Passadores are here, with their skewers and knives. In cowboy attire, their fingers firm on the skewers steaming with chicken breasts wrapped in turkey bacon or rump steaks, they are at your table. "Sir, madam, would you like to try this?" one of them asks and we never would want to say 'No'. In no time 'the gaucho with the espeto' carves out with a knife a tempting slice from the cut of grilled picanha.
Finally, some authentic South American dishes originated from Brazil and Argentina have found an outlet in Muscat and the food aficionados here are all set to fall head over heels for a real churrascaria rodizio concept. "Just try the picanha (a cut of beef) with a slice of Abacaxi no espeto (roasted pineapple with sugar and cinnamon). You would love it," says Andrea Lewinski, the executive chef at Espeto Gaucho, the Brazilian restaurant at the Cave, which is slated to be opened for public on August 28. We were among a few lucky ones at a food trial and were baffled by the unlimited Brazilian selection of meats grilled in a typical Brazilian Style. And equally impressive was the ambience and the rodizio style of service.
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"It's a continuous service and food served on the table with 16-19 different cuts of meat, apart from starters, salads, soups and desserts. There would be two cards on the table for the customers to use, the green one to show that they are open to start the food service and the red one to stop the service," explains Kishore Singh, the head (hospitality division) of Hussain Fadhil and Partners, which runs the restaurant. The Pao de queijo and Mandioca frita had tasted good with chimichurri and pineapple jelly sauces and mussarela de bufala salad had simply burst a host of tastes on our palates. It was then time to flash the red card, but we didn't, as we chose to sign off only after a round of Brigadeiro de colher, the chocolate bonbon dessert with a real story behind it (it was said to have been created by some ladies from Rio de Janeiro who named it after an Air Force brigadier and Brazilian politician of the 1920's Brigadeiro Eduardo Gomes).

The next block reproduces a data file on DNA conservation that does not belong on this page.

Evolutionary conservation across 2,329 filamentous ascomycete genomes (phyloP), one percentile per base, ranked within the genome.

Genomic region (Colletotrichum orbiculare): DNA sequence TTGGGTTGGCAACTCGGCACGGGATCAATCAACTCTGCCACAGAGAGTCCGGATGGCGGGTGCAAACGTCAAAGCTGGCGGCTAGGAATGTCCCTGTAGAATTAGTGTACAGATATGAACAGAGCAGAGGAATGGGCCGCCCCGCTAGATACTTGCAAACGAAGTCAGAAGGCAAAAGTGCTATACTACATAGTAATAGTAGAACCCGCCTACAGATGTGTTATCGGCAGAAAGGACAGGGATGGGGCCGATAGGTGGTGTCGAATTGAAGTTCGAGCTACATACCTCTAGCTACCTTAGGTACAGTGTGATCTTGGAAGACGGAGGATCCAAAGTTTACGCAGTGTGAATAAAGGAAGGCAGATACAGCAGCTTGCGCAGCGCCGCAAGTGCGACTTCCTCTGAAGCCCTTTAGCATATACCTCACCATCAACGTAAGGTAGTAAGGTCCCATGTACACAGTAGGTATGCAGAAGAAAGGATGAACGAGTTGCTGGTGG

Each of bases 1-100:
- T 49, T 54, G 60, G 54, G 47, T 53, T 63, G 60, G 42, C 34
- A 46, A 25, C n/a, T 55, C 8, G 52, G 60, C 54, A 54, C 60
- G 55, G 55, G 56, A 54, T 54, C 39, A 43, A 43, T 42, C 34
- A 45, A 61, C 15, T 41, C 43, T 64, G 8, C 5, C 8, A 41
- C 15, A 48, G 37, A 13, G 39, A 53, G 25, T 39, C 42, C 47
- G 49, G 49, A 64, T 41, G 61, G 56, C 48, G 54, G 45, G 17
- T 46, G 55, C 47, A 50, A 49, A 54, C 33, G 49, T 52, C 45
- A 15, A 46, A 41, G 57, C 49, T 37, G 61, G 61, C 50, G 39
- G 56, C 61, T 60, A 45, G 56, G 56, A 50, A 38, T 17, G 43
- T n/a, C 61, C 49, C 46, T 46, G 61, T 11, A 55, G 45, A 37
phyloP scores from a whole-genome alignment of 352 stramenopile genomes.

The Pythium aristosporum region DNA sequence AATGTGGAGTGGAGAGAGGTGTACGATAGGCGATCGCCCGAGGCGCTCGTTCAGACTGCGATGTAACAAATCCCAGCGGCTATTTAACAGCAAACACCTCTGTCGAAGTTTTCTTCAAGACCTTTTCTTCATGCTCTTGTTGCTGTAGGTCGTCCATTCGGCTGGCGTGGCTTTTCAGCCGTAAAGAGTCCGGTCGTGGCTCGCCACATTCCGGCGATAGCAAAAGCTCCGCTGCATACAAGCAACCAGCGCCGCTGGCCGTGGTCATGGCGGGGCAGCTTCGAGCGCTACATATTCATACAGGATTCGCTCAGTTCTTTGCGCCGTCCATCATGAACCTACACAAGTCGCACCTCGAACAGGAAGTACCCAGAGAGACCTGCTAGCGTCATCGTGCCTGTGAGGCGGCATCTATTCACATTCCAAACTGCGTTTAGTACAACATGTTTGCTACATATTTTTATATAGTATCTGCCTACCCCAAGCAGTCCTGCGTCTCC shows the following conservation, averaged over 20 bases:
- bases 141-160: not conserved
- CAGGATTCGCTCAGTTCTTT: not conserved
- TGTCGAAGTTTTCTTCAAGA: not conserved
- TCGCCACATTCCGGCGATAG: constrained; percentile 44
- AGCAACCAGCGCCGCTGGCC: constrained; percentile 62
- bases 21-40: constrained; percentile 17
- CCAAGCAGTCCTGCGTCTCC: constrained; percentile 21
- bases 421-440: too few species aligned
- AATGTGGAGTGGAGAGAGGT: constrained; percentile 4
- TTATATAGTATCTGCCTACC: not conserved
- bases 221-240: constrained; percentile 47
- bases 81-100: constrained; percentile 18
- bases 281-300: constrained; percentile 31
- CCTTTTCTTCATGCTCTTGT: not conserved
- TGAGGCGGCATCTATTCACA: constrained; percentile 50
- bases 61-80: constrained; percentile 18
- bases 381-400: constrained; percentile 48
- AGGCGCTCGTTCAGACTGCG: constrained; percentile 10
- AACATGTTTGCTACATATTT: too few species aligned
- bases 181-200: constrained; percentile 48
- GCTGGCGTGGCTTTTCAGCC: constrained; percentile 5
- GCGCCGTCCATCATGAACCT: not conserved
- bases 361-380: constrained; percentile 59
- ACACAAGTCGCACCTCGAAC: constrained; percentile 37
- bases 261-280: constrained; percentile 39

"This is for people who love some real grilled good-quality meat which will be presented in a rustic manner on the table like the way cowboys cooked and served their food in the countryside," Kishore points out. The menu ingredients are sourced from Brazil and, apart from the rodizio menu (the continuous service of unlimited meats - lamb, chicken and beef on the table but different from a buffet for its freshness and method of serving) priced at OMR14 and OMR10, people can select their fare a' la carte. "There also would be a 'kids menu' at a reduced price starting from OMR3," he adds.
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